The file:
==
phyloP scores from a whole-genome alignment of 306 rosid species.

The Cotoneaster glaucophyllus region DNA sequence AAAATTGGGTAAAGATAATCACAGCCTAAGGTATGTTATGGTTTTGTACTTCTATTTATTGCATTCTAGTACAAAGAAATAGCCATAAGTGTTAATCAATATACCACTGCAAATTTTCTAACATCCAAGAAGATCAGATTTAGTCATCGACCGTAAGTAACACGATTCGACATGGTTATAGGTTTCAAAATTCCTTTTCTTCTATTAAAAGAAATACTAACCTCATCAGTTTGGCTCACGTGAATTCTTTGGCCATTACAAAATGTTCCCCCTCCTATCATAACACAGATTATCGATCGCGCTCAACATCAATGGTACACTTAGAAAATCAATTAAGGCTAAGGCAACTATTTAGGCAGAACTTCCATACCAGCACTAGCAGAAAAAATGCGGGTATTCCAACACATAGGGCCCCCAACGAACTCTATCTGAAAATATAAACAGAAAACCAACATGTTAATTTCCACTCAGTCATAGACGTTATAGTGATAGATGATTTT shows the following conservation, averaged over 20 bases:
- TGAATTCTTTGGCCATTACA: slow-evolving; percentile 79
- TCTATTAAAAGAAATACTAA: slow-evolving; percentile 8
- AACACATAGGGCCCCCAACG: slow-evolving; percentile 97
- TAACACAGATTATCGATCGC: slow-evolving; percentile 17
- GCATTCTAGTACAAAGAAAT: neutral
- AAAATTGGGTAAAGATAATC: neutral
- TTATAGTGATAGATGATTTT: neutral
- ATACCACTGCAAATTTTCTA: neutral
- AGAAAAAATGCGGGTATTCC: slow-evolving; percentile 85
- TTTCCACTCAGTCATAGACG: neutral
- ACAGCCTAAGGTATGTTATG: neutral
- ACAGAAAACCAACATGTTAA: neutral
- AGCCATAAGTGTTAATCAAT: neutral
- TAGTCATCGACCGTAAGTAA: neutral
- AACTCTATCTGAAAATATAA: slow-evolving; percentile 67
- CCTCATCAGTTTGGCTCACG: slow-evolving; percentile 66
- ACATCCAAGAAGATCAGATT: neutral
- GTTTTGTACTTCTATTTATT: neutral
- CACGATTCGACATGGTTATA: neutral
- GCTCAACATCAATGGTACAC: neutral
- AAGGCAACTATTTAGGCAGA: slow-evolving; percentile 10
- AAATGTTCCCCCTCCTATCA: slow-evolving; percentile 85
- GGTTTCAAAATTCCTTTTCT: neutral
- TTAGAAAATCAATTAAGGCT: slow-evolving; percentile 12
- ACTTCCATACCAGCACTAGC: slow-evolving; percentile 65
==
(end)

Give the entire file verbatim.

phyloP scores from a whole-genome alignment of 306 rosid species.

The Cotoneaster glaucophyllus region DNA sequence AAAATTGGGTAAAGATAATCACAGCCTAAGGTATGTTATGGTTTTGTACTTCTATTTATTGCATTCTAGTACAAAGAAATAGCCATAAGTGTTAATCAATATACCACTGCAAATTTTCTAACATCCAAGAAGATCAGATTTAGTCATCGACCGTAAGTAACACGATTCGACATGGTTATAGGTTTCAAAATTCCTTTTCTTCTATTAAAAGAAATACTAACCTCATCAGTTTGGCTCACGTGAATTCTTTGGCCATTACAAAATGTTCCCCCTCCTATCATAACACAGATTATCGATCGCGCTCAACATCAATGGTACACTTAGAAAATCAATTAAGGCTAAGGCAACTATTTAGGCAGAACTTCCATACCAGCACTAGCAGAAAAAATGCGGGTATTCCAACACATAGGGCCCCCAACGAACTCTATCTGAAAATATAAACAGAAAACCAACATGTTAATTTCCACTCAGTCATAGACGTTATAGTGATAGATGATTTT shows the following conservation, averaged over 20 bases:
- TGAATTCTTTGGCCATTACA: slow-evolving; percentile 79
- TCTATTAAAAGAAATACTAA: slow-evolving; percentile 8
- AACACATAGGGCCCCCAACG: slow-evolving; percentile 97
- TAACACAGATTATCGATCGC: slow-evolving; percentile 17
- GCATTCTAGTACAAAGAAAT: neutral
- AAAATTGGGTAAAGATAATC: neutral
- TTATAGTGATAGATGATTTT: neutral
- ATACCACTGCAAATTTTCTA: neutral
- AGAAAAAATGCGGGTATTCC: slow-evolving; percentile 85
- TTTCCACTCAGTCATAGACG: neutral
- ACAGCCTAAGGTATGTTATG: neutral
- ACAGAAAACCAACATGTTAA: neutral
- AGCCATAAGTGTTAATCAAT: neutral
- TAGTCATCGACCGTAAGTAA: neutral
- AACTCTATCTGAAAATATAA: slow-evolving; percentile 67
- CCTCATCAGTTTGGCTCACG: slow-evolving; percentile 66
- ACATCCAAGAAGATCAGATT: neutral
- GTTTTGTACTTCTATTTATT: neutral
- CACGATTCGACATGGTTATA: neutral
- GCTCAACATCAATGGTACAC: neutral
- AAGGCAACTATTTAGGCAGA: slow-evolving; percentile 10
- AAATGTTCCCCCTCCTATCA: slow-evolving; percentile 85
- GGTTTCAAAATTCCTTTTCT: neutral
- TTAGAAAATCAATTAAGGCT: slow-evolving; percentile 12
- ACTTCCATACCAGCACTAGC: slow-evolving; percentile 65